No. CIV 11-1109 RB/KK
MEMORANDUM OPINION AND ORDER
This matter is before the Court on Plaintiff's Motion to Enforce Oral Settlement Agreement. (Doc. 127). Claimants Rick Reese and Terri Reese oppose the motion. Having considered the submissions of counsel and relevant law, the Court will GRANT this motion.
On August 24, 2011, Rick Reese, Terri Reese, Ryin Reese, and Remington Reese were charged in a thirty-count Indictment with: conspiracy to commit the crimes of making false statements in connection with the acquisition of firearms and smuggling goods from the United States, (Count 1); knowingly making false statements in connection with the acquisition of firearms, (Counts 2-10); smuggling firearms and ammunition from the United States, (Counts 11-28); aiding and abetting, (Counts 2-28); and conspiracy to commit money laundering, (Counts 29-30). United States v. Rick Reese, et al., CR 11-2294 RB (criminal case). (Doc. 1.)
The Indictment included forfeiture allegations providing that, if they were convicted, Claimants would forfeit, inter alia, their interest in all firearms and ammunition involved in those offenses, the proceeds of the offenses, and the property used to facilitate the crimes, including the assets of New Deal Shooting Sports and real property located at 6600 Ventura Road SE, Deming, New Mexico, pursuant to 18 U.S.C. §§ 924(d), 981(a)(1)(C), and 982(a); 19 U.S.C. § 1595a(d); and 28 U.S.C. § 2461(c). (Id.)
On August 26, 2011, United States Magistrate Judge William P. Lynch issued seizure warrants based on probable cause that authorized federal law enforcement officers to seize assets belonging to Old Ironsides, LLC, d/b/a New Deal Shooting Sports, owned by Rick Reese and located at 6600 Ventura Road SE, as well as funds from a bank account held in the name of Old Ironsides, LLC, d/b/a New Deal Shooting. See In the Matter of the Seizure Warrants, 11-577 MR and 11-578 MR.
On December 19, 2011, the Government filed this matter with a Verified Complaint for Forfeiture in Rem against many of the same assets and based on the same grounds for forfeiture as listed in the Indictment and several additional legal grounds. See United States v. Real Property at 6600 & 6560 Ventura Rd. SE and 6545 El Portal Rd. SE in Deming, NM, et al., CIV 11-1109 RB/KK (civil matter). (Doc. 1.) Rick Reese and Terri Reese filed verified notices of claim and answers. (Docs. 29, 30, 32, 43.) Ryin Reese and Remington Reese disclaimed interest in the subject property. (Docs. 45, 46.) On June 15, 2012, this matter was stayed on the Government's motion. (Doc. 47.) On November 16, 2012, United States Magistrate Judge Lorenzo F. Garcia extended the stay through sentencing in the criminal case. (Doc. 47.)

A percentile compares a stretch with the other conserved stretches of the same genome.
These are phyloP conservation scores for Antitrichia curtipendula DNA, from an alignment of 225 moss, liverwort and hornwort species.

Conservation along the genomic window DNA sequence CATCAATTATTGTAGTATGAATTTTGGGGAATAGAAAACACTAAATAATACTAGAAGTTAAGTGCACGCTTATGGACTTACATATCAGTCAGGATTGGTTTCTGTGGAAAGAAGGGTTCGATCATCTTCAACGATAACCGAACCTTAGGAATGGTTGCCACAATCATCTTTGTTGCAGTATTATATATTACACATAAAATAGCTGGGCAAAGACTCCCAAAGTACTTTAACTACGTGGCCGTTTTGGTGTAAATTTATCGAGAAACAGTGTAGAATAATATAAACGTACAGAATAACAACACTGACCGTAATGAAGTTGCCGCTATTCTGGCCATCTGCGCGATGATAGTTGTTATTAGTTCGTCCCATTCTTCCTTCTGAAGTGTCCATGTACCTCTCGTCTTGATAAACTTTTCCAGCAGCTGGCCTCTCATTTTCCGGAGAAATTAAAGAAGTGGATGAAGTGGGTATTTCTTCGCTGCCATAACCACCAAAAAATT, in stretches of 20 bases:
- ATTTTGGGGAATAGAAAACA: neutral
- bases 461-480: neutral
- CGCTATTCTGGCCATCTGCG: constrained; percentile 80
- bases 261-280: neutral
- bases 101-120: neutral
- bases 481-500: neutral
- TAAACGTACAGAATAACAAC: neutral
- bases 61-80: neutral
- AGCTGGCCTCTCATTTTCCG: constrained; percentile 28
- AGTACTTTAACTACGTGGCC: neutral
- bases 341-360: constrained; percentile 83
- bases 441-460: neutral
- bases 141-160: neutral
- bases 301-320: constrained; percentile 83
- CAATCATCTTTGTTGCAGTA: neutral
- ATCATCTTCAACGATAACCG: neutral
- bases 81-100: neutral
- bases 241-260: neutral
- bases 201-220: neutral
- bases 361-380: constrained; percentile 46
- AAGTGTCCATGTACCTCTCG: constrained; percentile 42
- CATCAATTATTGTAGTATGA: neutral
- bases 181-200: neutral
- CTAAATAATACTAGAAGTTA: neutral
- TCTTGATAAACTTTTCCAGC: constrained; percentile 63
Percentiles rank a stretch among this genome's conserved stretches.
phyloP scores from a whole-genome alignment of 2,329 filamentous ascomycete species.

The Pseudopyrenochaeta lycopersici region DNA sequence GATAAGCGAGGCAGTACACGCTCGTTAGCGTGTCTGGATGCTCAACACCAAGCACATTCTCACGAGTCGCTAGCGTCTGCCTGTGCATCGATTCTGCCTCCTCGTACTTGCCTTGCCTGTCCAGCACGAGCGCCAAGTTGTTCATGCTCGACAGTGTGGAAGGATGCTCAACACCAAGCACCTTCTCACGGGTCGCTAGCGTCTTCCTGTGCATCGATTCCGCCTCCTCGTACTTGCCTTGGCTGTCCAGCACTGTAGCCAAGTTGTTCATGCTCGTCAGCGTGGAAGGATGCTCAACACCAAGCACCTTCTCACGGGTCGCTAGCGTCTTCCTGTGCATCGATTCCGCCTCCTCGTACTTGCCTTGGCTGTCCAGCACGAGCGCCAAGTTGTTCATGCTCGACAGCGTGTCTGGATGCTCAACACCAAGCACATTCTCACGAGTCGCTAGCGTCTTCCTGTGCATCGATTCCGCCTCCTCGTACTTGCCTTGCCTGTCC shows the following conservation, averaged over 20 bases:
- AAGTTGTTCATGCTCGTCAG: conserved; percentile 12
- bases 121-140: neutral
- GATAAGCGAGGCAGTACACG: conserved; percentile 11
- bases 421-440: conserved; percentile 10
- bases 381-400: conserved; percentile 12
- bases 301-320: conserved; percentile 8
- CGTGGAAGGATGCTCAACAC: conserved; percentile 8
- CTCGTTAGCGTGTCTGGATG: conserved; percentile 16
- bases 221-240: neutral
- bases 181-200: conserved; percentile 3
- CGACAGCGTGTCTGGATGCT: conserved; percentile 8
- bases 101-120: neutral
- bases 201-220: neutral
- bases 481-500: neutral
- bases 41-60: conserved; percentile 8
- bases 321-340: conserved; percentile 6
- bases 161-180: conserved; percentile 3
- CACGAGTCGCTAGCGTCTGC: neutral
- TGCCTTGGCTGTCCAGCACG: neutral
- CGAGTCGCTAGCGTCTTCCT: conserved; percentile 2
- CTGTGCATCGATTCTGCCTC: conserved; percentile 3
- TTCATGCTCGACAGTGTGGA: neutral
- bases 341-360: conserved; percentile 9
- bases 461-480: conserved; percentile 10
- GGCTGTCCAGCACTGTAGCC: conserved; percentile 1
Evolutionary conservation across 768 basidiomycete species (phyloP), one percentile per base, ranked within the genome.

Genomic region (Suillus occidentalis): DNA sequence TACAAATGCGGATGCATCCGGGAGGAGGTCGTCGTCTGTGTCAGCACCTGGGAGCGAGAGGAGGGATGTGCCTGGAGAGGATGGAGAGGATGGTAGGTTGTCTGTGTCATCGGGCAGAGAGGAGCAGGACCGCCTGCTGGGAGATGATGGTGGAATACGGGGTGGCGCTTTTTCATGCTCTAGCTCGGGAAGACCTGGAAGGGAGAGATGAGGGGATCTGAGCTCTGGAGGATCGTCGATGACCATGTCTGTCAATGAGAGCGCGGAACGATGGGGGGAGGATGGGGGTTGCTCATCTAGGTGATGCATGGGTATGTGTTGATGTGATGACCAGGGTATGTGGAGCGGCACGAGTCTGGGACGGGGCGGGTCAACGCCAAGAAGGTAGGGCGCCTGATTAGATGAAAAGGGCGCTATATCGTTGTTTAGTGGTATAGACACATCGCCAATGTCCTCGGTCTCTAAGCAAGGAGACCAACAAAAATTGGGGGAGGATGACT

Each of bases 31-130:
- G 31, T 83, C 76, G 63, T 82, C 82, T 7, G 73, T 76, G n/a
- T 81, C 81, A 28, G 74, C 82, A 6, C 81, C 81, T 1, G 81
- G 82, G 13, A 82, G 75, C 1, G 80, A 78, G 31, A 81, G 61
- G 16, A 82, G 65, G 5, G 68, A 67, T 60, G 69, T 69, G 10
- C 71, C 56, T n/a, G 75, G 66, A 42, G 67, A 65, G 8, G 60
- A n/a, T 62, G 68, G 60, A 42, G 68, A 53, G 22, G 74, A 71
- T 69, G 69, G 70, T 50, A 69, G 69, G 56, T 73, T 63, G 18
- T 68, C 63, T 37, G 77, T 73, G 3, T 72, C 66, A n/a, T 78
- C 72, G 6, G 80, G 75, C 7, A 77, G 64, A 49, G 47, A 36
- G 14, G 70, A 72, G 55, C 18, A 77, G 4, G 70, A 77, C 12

The criminal case proceeded to trial on July 17, 2012. (Doc. 347.) At the close of the Government's case, on July 27, 2012, Defendants moved for judgment of acquittal on all counts, pursuant to Federal Rule of Criminal Procedure 29. (Id.) On July 31, 2012, the Court granted the motion as to Counts 29 and 30, and denied the Motion as to all other counts. (Doc. 360.) Counts 1-28 were submitted to the jury. (Doc. 351.) On August 1, 2012, as the jury was deliberating, the parties agreed that the Government would dismiss the forfeiture allegations in the criminal case and Defendants would waive their right to a jury trial in this matter. (Doc. 350). The parties memorialized this agreement on the record on the afternoon of August 1, 2012. (Id.)
On August 1, 2012, the jury returned a verdict finding Ryin Reese guilty on Counts 7 and 8 (knowingly making false statements in connection with the acquisition of firearms on June 15, 2011, and July 7, 2011), Rick Reese guilty on Count 9 (knowingly making false statements in connection with the acquisition of firearms on July 29, 2011), and Terri Reese guilty on Count 10 (knowingly making false statements in connection with the acquisition of firearms on July 29, 2011). (Doc. 353.) The jury acquitted Defendants on all other counts. (Id.)
On December 31, 2012, Claimants filed a Motion for a New Trial in the criminal case. (Doc. 389.) On February 1, 2013, the Court granted the Motion for a New Trial. (Doc. 404.) The Government appealed the grant of the new trial. (Doc. 425.) On April 30, 2014, the Tenth Circuit reversed the order granting a new trial and remanded the matter for sentencing. (Doc. 464.) On July 23, 2014, Claimants filed a petition for a writ of certiorari, which was denied on October 6, 2014. (Docs. 467, 492.) On November 5, 2014, the Court sentenced Rick Reese, Terri Reese, and Ryin Reese to time served. (Docs. 505, 506, 507.)
On November 19, 2014, United States Magistrate Judge Kirtan Khalsa held a status conference in the civil matter and set discovery deadlines. (Docs. 91 and 92.) The Court set the matter for trial on August 24, 2015. (Doc. 115.) Judge Khalsa held several case management conferences and the parties proceeded with discovery. On March 10, 2015, Judge Khalsa held a settlement conference. (Doc. 123.) Claimant Rick Reese and his attorney, Robert Gorence, Terri Reese and her attorney Jason Bowles, as well as counsel for Plaintiff participated in the settlement conference. (Id.)